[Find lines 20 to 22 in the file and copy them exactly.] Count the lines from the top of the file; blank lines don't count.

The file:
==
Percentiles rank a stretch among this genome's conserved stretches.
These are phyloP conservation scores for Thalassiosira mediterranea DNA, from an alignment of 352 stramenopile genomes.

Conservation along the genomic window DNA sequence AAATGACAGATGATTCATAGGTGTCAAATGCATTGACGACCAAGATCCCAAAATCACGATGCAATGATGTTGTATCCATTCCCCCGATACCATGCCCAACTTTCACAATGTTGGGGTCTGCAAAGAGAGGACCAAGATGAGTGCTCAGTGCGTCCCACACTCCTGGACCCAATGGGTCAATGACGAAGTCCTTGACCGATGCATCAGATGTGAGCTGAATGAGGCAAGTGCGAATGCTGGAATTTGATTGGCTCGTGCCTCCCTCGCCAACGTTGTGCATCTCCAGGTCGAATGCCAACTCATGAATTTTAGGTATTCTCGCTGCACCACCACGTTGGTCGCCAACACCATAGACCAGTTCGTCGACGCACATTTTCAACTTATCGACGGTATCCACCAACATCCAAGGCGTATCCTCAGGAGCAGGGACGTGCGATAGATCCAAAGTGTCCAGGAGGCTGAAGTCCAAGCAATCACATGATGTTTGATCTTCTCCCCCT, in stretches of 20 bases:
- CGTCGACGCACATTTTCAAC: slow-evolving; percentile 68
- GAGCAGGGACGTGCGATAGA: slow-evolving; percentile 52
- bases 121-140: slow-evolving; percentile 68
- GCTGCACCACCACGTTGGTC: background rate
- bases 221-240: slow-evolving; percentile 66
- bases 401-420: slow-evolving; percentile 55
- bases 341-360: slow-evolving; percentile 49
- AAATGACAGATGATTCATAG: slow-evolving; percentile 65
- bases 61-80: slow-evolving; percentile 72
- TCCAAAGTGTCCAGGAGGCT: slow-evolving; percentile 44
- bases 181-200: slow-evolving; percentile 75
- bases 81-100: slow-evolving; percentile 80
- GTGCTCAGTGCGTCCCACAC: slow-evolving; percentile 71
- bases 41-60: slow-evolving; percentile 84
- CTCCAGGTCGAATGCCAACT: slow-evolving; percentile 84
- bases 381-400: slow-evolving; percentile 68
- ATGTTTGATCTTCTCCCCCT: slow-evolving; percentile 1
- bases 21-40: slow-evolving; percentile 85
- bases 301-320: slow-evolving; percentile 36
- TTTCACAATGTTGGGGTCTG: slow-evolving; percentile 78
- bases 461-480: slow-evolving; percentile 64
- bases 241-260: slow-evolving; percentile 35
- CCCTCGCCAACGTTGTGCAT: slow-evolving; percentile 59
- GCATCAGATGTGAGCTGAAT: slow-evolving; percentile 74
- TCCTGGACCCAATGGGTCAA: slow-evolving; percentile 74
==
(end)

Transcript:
- ATGTTTGATCTTCTCCCCCT: slow-evolving; percentile 1
- bases 21-40: slow-evolving; percentile 85
- bases 301-320: slow-evolving; percentile 36